Pittsburgh Regional Transit gathers public input about new East Busway stations
Pittsburgh Regional Transit is considering a plan to relocate some bus stations along the Martin Luther King Jr. East Busway, in an effort to improve the agency’s operations and add amenities. But first, the agency is soliciting public opinion about how best to accomplish those goals.
In the first of two meetings Tuesday, PRT hosted a Zoom session to discuss moving the Wilkinsburg bus station closer to the borough’s business district, while adding a new station at Brushton Avenue in Homewood.
Planners argued that moving the Wilkinsburg station south toward the busway and Penn Avenue intersection would make it more accessible to pedestrians. Currently, the station is in the middle of a park-and-ride lot near North Avenue. The agency said the move would also position the station alongside much of the upcoming development in Wilkinsburg.
The agency will work through a planning process until early next year before moving forward with the relocation. The total cost of the project is estimated at $7.8 million, for which the agency received $5.4 million in federal grant money. A spokesperson told WESA that the remaining $2.4 million is expected to be covered by state and county aid.
Planners hope to place the new station near Brushton Avenue, about a half-mile from the new Wilkinsburg station. According to consultants hired by PRT, adding the Brushton station could significantly improve commute times for riders who live in the neighborhood. PRT’s data suggests that those commuting to Downtown could get there as much as 45 percent faster, while those riding into Oakland could get there as much as 50 percent faster.
According to Patrick McDonough, a senior transit planner at design consulting firm HDR, the new station would add about 40 seconds to the route’s total run time, a minimal impact on those who board at earlier stops.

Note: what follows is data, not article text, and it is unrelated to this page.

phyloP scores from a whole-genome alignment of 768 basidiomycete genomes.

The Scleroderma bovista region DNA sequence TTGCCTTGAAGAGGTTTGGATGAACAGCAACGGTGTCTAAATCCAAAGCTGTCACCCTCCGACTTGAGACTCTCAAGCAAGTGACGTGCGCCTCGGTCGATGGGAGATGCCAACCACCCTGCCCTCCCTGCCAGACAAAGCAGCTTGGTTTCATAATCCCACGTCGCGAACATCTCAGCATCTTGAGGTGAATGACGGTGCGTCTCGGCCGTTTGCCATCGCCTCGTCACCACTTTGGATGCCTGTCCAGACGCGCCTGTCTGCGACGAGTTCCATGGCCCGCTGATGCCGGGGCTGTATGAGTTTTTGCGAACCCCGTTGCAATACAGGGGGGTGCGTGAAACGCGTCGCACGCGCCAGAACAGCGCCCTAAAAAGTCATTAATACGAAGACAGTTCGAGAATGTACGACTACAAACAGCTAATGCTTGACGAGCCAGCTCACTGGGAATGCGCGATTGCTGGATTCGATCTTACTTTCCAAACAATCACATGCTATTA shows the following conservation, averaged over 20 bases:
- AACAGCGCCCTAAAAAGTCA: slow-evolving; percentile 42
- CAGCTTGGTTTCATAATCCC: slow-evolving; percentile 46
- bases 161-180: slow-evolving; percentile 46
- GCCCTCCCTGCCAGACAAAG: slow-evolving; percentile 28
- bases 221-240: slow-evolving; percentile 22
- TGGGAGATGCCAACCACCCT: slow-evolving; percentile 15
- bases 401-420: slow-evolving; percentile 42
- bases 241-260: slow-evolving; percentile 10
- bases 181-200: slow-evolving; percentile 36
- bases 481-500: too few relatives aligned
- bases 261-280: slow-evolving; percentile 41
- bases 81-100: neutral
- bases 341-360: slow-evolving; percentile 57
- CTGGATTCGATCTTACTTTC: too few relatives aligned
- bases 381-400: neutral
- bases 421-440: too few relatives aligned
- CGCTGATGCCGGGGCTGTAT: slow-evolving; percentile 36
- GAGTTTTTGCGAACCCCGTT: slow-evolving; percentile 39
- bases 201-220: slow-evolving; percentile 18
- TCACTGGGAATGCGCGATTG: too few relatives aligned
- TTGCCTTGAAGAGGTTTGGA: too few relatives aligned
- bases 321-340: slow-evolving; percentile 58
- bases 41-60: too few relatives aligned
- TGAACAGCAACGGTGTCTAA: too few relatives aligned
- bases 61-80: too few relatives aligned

During Tuesday morning’s meeting, riders stressed the need for improved accessibility at all PRT bus stations, but particularly in Wilkinsburg. Members of the public noted the proposed new location sits higher than street level, which could create a new hurdle for those who use mobility aids such as wheelchairs and walkers.
Deborah Cherry noted riders must use steps to get to the area where buses depart the Wilkinsburg station from where her bus drops off. Cherry, who uses a rollator walker, said that instead, she commutes to Downtown by taking a bus headed in the opposite direction to Swissvale, so she can board an inbound bus there
Using the Wilkinsburg station, she said, would require her to walk up the busway ramp, which is steep and not designed for pedestrians.
“The one time I tried it, I practically passed out before I got to the bus,” she said. She also stressed a need for more signage to help riders find where to pick up their next bus.
PRT agreed with accessibility as a top priority.
“Accessibility is critically important here,” said Elijah Hughes, an associate and urban design project manager with evolveEA. He noted that PRT is early in the design process, but was committed to crafting a plan that considers wheelchair users and other mobility aids.
“I don’t believe that anything is off the table in terms of achieving a high-quality and accessible experience,” he said, suggesting elevators or ramps could play into the final design for the stations.
Hughes stressed that the public would be able to weigh in further as PRT progresses through the design phase of the stations.
The agency will host a second meeting Tuesday at Hosanna House in Wilkinsburg. No registration is needed; the meeting begins at 6 p.m.
The agency said that other concept meetings for stops along the MLK Busway, including in Larimer and Shadyside, are being scheduled. Final plans are expected to be completed by the spring of 2023.